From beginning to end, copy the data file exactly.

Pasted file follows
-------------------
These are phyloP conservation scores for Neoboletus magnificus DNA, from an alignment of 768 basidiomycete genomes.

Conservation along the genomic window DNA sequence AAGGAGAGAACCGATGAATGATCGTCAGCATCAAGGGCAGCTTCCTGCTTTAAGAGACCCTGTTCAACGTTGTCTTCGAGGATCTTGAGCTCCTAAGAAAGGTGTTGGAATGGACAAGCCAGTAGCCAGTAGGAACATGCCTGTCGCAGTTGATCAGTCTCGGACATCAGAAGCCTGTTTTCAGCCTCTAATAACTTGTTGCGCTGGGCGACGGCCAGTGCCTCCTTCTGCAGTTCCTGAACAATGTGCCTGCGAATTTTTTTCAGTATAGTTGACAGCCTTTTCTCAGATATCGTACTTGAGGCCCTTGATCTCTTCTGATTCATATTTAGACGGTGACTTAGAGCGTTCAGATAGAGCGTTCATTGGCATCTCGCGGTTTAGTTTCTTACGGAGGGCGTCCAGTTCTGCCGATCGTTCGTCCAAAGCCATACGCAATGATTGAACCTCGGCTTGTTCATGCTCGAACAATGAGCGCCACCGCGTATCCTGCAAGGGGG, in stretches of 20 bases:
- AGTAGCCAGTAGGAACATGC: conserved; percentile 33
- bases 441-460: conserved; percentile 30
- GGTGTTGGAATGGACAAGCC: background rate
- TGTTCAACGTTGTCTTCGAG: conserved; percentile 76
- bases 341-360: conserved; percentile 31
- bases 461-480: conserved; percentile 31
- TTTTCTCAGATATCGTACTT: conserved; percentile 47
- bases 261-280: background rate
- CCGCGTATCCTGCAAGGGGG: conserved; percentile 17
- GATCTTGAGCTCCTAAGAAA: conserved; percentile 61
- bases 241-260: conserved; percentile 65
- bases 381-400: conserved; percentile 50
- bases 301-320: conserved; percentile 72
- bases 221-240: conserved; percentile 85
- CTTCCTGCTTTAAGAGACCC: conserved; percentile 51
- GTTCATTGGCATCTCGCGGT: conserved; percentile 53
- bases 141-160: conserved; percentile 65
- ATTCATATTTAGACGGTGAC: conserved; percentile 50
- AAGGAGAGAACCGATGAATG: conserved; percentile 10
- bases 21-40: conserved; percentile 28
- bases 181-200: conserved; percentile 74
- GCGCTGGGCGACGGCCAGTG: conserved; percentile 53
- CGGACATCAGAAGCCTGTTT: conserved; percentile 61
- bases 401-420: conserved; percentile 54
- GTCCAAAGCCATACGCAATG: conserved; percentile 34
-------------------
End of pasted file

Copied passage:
These are phyloP conservation scores for Neoboletus magnificus DNA, from an alignment of 768 basidiomycete genomes.

Conservation along the genomic window DNA sequence AAGGAGAGAACCGATGAATGATCGTCAGCATCAAGGGCAGCTTCCTGCTTTAAGAGACCCTGTTCAACGTTGTCTTCGAGGATCTTGAGCTCCTAAGAAAGGTGTTGGAATGGACAAGCCAGTAGCCAGTAGGAACATGCCTGTCGCAGTTGATCAGTCTCGGACATCAGAAGCCTGTTTTCAGCCTCTAATAACTTGTTGCGCTGGGCGACGGCCAGTGCCTCCTTCTGCAGTTCCTGAACAATGTGCCTGCGAATTTTTTTCAGTATAGTTGACAGCCTTTTCTCAGATATCGTACTTGAGGCCCTTGATCTCTTCTGATTCATATTTAGACGGTGACTTAGAGCGTTCAGATAGAGCGTTCATTGGCATCTCGCGGTTTAGTTTCTTACGGAGGGCGTCCAGTTCTGCCGATCGTTCGTCCAAAGCCATACGCAATGATTGAACCTCGGCTTGTTCATGCTCGAACAATGAGCGCCACCGCGTATCCTGCAAGGGGG, in stretches of 20 bases:
- AGTAGCCAGTAGGAACATGC: conserved; percentile 33
- bases 441-460: conserved; percentile 30
- GGTGTTGGAATGGACAAGCC: background rate
- TGTTCAACGTTGTCTTCGAG: conserved; percentile 76
- bases 341-360: conserved; percentile 31
- bases 461-480: conserved; percentile 31
- TTTTCTCAGATATCGTACTT: conserved; percentile 47
- bases 261-280: background rate
- CCGCGTATCCTGCAAGGGGG: conserved; percentile 17
- GATCTTGAGCTCCTAAGAAA: conserved; percentile 61
- bases 241-260: conserved; percentile 65
- bases 381-400: conserved; percentile 50
- bases 301-320: conserved; percentile 72
- bases 221-240: conserved; percentile 85
- CTTCCTGCTTTAAGAGACCC: conserved; percentile 51
- GTTCATTGGCATCTCGCGGT: conserved; percentile 53
- bases 141-160: conserved; percentile 65
- ATTCATATTTAGACGGTGAC: conserved; percentile 50
- AAGGAGAGAACCGATGAATG: conserved; percentile 10
- bases 21-40: conserved; percentile 28
- bases 181-200: conserved; percentile 74
- GCGCTGGGCGACGGCCAGTG: conserved; percentile 53
- CGGACATCAGAAGCCTGTTT: conserved; percentile 61
- bases 401-420: conserved; percentile 54
- GTCCAAAGCCATACGCAATG: conserved; percentile 34